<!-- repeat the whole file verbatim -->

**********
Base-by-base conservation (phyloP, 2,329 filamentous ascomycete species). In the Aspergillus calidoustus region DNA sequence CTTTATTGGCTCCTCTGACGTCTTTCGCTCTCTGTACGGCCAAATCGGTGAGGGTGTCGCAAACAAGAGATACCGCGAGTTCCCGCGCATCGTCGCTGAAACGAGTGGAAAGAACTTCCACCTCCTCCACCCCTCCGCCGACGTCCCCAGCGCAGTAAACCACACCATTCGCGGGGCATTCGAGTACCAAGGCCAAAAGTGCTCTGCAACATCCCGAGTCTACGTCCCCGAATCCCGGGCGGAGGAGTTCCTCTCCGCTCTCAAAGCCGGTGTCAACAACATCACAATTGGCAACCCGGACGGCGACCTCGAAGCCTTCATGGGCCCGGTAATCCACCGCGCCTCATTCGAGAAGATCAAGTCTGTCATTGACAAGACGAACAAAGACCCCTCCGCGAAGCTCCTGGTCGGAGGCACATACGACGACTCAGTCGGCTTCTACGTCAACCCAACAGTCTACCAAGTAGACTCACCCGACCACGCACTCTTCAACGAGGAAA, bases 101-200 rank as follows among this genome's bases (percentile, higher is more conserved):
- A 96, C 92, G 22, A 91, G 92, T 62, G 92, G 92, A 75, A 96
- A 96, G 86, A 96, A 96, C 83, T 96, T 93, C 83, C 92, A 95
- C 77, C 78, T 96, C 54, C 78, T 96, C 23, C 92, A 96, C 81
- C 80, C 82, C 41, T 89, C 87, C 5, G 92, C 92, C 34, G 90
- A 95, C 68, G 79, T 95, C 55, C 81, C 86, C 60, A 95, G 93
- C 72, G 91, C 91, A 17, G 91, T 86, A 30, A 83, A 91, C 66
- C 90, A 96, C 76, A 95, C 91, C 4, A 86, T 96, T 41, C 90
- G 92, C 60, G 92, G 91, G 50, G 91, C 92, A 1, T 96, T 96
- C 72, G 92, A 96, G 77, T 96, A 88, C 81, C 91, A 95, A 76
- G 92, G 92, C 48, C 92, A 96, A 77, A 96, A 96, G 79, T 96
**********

Base-by-base conservation (phyloP, 2,329 filamentous ascomycete species). In the Aspergillus calidoustus region DNA sequence CTTTATTGGCTCCTCTGACGTCTTTCGCTCTCTGTACGGCCAAATCGGTGAGGGTGTCGCAAACAAGAGATACCGCGAGTTCCCGCGCATCGTCGCTGAAACGAGTGGAAAGAACTTCCACCTCCTCCACCCCTCCGCCGACGTCCCCAGCGCAGTAAACCACACCATTCGCGGGGCATTCGAGTACCAAGGCCAAAAGTGCTCTGCAACATCCCGAGTCTACGTCCCCGAATCCCGGGCGGAGGAGTTCCTCTCCGCTCTCAAAGCCGGTGTCAACAACATCACAATTGGCAACCCGGACGGCGACCTCGAAGCCTTCATGGGCCCGGTAATCCACCGCGCCTCATTCGAGAAGATCAAGTCTGTCATTGACAAGACGAACAAAGACCCCTCCGCGAAGCTCCTGGTCGGAGGCACATACGACGACTCAGTCGGCTTCTACGTCAACCCAACAGTCTACCAAGTAGACTCACCCGACCACGCACTCTTCAACGAGGAAA, bases 101-200 rank as follows among this genome's bases (percentile, higher is more conserved):
- A 96, C 92, G 22, A 91, G 92, T 62, G 92, G 92, A 75, A 96
- A 96, G 86, A 96, A 96, C 83, T 96, T 93, C 83, C 92, A 95
- C 77, C 78, T 96, C 54, C 78, T 96, C 23, C 92, A 96, C 81
- C 80, C 82, C 41, T 89, C 87, C 5, G 92, C 92, C 34, G 90
- A 95, C 68, G 79, T 95, C 55, C 81, C 86, C 60, A 95, G 93
- C 72, G 91, C 91, A 17, G 91, T 86, A 30, A 83, A 91, C 66
- C 90, A 96, C 76, A 95, C 91, C 4, A 86, T 96, T 41, C 90
- G 92, C 60, G 92, G 91, G 50, G 91, C 92, A 1, T 96, T 96
- C 72, G 92, A 96, G 77, T 96, A 88, C 81, C 91, A 95, A 76
- G 92, G 92, C 48, C 92, A 96, A 77, A 96, A 96, G 79, T 96